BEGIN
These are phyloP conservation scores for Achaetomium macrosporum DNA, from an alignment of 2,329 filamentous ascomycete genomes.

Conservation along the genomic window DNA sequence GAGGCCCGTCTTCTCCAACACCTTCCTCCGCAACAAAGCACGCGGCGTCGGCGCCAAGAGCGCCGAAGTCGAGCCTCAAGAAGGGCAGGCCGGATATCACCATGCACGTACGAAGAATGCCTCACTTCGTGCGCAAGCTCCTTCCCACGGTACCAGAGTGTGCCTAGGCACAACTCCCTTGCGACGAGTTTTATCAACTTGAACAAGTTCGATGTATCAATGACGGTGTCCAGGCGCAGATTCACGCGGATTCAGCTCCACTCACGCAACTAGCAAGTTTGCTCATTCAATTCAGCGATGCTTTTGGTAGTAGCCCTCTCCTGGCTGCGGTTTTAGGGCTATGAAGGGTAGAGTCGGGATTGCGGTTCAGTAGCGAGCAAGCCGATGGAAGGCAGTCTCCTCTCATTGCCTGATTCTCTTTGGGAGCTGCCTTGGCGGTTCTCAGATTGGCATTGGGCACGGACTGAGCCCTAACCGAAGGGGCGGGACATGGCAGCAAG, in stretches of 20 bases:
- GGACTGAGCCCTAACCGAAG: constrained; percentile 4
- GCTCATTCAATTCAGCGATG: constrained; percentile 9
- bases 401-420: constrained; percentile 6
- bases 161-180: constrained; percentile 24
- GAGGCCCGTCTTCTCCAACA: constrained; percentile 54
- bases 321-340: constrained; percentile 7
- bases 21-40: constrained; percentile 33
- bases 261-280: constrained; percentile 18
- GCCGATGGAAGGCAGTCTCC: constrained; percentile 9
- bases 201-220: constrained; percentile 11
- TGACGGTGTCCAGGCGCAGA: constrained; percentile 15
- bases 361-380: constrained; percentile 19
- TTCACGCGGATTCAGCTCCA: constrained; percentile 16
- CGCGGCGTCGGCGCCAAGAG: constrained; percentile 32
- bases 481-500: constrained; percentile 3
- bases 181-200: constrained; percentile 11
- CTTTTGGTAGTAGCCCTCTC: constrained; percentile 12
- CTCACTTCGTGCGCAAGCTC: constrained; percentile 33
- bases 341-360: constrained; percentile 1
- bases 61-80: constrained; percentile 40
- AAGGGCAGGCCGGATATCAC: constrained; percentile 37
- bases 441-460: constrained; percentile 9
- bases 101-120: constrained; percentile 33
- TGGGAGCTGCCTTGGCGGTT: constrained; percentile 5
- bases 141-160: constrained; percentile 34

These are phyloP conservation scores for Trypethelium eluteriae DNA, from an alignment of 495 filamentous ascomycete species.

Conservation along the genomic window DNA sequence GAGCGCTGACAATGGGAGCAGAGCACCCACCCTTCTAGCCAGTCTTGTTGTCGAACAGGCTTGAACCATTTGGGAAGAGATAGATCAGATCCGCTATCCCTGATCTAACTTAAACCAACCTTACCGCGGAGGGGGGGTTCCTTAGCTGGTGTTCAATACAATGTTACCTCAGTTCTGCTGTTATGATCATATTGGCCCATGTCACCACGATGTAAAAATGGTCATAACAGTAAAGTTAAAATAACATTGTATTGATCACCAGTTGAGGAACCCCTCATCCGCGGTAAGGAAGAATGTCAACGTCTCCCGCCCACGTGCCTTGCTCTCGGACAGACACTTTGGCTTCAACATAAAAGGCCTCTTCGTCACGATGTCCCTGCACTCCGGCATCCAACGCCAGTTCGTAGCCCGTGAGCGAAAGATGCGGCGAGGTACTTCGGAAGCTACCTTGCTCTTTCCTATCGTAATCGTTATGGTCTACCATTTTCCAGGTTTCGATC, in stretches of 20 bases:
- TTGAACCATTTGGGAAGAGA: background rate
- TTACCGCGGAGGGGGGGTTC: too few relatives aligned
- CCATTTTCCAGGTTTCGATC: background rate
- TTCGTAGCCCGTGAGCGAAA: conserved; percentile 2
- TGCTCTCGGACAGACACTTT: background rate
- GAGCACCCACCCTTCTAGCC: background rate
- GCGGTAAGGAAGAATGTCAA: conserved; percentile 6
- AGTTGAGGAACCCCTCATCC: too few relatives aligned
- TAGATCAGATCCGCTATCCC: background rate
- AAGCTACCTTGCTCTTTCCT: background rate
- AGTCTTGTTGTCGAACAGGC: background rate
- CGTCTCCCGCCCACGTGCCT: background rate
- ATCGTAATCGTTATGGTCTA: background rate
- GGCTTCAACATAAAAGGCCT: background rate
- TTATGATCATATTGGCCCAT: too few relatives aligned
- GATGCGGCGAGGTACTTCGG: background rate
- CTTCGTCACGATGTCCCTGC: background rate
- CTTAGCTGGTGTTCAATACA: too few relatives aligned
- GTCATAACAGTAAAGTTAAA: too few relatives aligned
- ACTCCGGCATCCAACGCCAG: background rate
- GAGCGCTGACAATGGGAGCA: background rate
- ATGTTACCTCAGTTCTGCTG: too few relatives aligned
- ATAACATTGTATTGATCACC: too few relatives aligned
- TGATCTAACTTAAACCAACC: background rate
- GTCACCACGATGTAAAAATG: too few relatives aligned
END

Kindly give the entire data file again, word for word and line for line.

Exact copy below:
These are phyloP conservation scores for Achaetomium macrosporum DNA, from an alignment of 2,329 filamentous ascomycete genomes.

Conservation along the genomic window DNA sequence GAGGCCCGTCTTCTCCAACACCTTCCTCCGCAACAAAGCACGCGGCGTCGGCGCCAAGAGCGCCGAAGTCGAGCCTCAAGAAGGGCAGGCCGGATATCACCATGCACGTACGAAGAATGCCTCACTTCGTGCGCAAGCTCCTTCCCACGGTACCAGAGTGTGCCTAGGCACAACTCCCTTGCGACGAGTTTTATCAACTTGAACAAGTTCGATGTATCAATGACGGTGTCCAGGCGCAGATTCACGCGGATTCAGCTCCACTCACGCAACTAGCAAGTTTGCTCATTCAATTCAGCGATGCTTTTGGTAGTAGCCCTCTCCTGGCTGCGGTTTTAGGGCTATGAAGGGTAGAGTCGGGATTGCGGTTCAGTAGCGAGCAAGCCGATGGAAGGCAGTCTCCTCTCATTGCCTGATTCTCTTTGGGAGCTGCCTTGGCGGTTCTCAGATTGGCATTGGGCACGGACTGAGCCCTAACCGAAGGGGCGGGACATGGCAGCAAG, in stretches of 20 bases:
- GGACTGAGCCCTAACCGAAG: constrained; percentile 4
- GCTCATTCAATTCAGCGATG: constrained; percentile 9
- bases 401-420: constrained; percentile 6
- bases 161-180: constrained; percentile 24
- GAGGCCCGTCTTCTCCAACA: constrained; percentile 54
- bases 321-340: constrained; percentile 7
- bases 21-40: constrained; percentile 33
- bases 261-280: constrained; percentile 18
- GCCGATGGAAGGCAGTCTCC: constrained; percentile 9
- bases 201-220: constrained; percentile 11
- TGACGGTGTCCAGGCGCAGA: constrained; percentile 15
- bases 361-380: constrained; percentile 19
- TTCACGCGGATTCAGCTCCA: constrained; percentile 16
- CGCGGCGTCGGCGCCAAGAG: constrained; percentile 32
- bases 481-500: constrained; percentile 3
- bases 181-200: constrained; percentile 11
- CTTTTGGTAGTAGCCCTCTC: constrained; percentile 12
- CTCACTTCGTGCGCAAGCTC: constrained; percentile 33
- bases 341-360: constrained; percentile 1
- bases 61-80: constrained; percentile 40
- AAGGGCAGGCCGGATATCAC: constrained; percentile 37
- bases 441-460: constrained; percentile 9
- bases 101-120: constrained; percentile 33
- TGGGAGCTGCCTTGGCGGTT: constrained; percentile 5
- bases 141-160: constrained; percentile 34

These are phyloP conservation scores for Trypethelium eluteriae DNA, from an alignment of 495 filamentous ascomycete species.

Conservation along the genomic window DNA sequence GAGCGCTGACAATGGGAGCAGAGCACCCACCCTTCTAGCCAGTCTTGTTGTCGAACAGGCTTGAACCATTTGGGAAGAGATAGATCAGATCCGCTATCCCTGATCTAACTTAAACCAACCTTACCGCGGAGGGGGGGTTCCTTAGCTGGTGTTCAATACAATGTTACCTCAGTTCTGCTGTTATGATCATATTGGCCCATGTCACCACGATGTAAAAATGGTCATAACAGTAAAGTTAAAATAACATTGTATTGATCACCAGTTGAGGAACCCCTCATCCGCGGTAAGGAAGAATGTCAACGTCTCCCGCCCACGTGCCTTGCTCTCGGACAGACACTTTGGCTTCAACATAAAAGGCCTCTTCGTCACGATGTCCCTGCACTCCGGCATCCAACGCCAGTTCGTAGCCCGTGAGCGAAAGATGCGGCGAGGTACTTCGGAAGCTACCTTGCTCTTTCCTATCGTAATCGTTATGGTCTACCATTTTCCAGGTTTCGATC, in stretches of 20 bases:
- TTGAACCATTTGGGAAGAGA: background rate
- TTACCGCGGAGGGGGGGTTC: too few relatives aligned
- CCATTTTCCAGGTTTCGATC: background rate
- TTCGTAGCCCGTGAGCGAAA: conserved; percentile 2
- TGCTCTCGGACAGACACTTT: background rate
- GAGCACCCACCCTTCTAGCC: background rate
- GCGGTAAGGAAGAATGTCAA: conserved; percentile 6
- AGTTGAGGAACCCCTCATCC: too few relatives aligned
- TAGATCAGATCCGCTATCCC: background rate
- AAGCTACCTTGCTCTTTCCT: background rate
- AGTCTTGTTGTCGAACAGGC: background rate
- CGTCTCCCGCCCACGTGCCT: background rate
- ATCGTAATCGTTATGGTCTA: background rate
- GGCTTCAACATAAAAGGCCT: background rate
- TTATGATCATATTGGCCCAT: too few relatives aligned
- GATGCGGCGAGGTACTTCGG: background rate
- CTTCGTCACGATGTCCCTGC: background rate
- CTTAGCTGGTGTTCAATACA: too few relatives aligned
- GTCATAACAGTAAAGTTAAA: too few relatives aligned
- ACTCCGGCATCCAACGCCAG: background rate
- GAGCGCTGACAATGGGAGCA: background rate
- ATGTTACCTCAGTTCTGCTG: too few relatives aligned
- ATAACATTGTATTGATCACC: too few relatives aligned
- TGATCTAACTTAAACCAACC: background rate
- GTCACCACGATGTAAAAATG: too few relatives aligned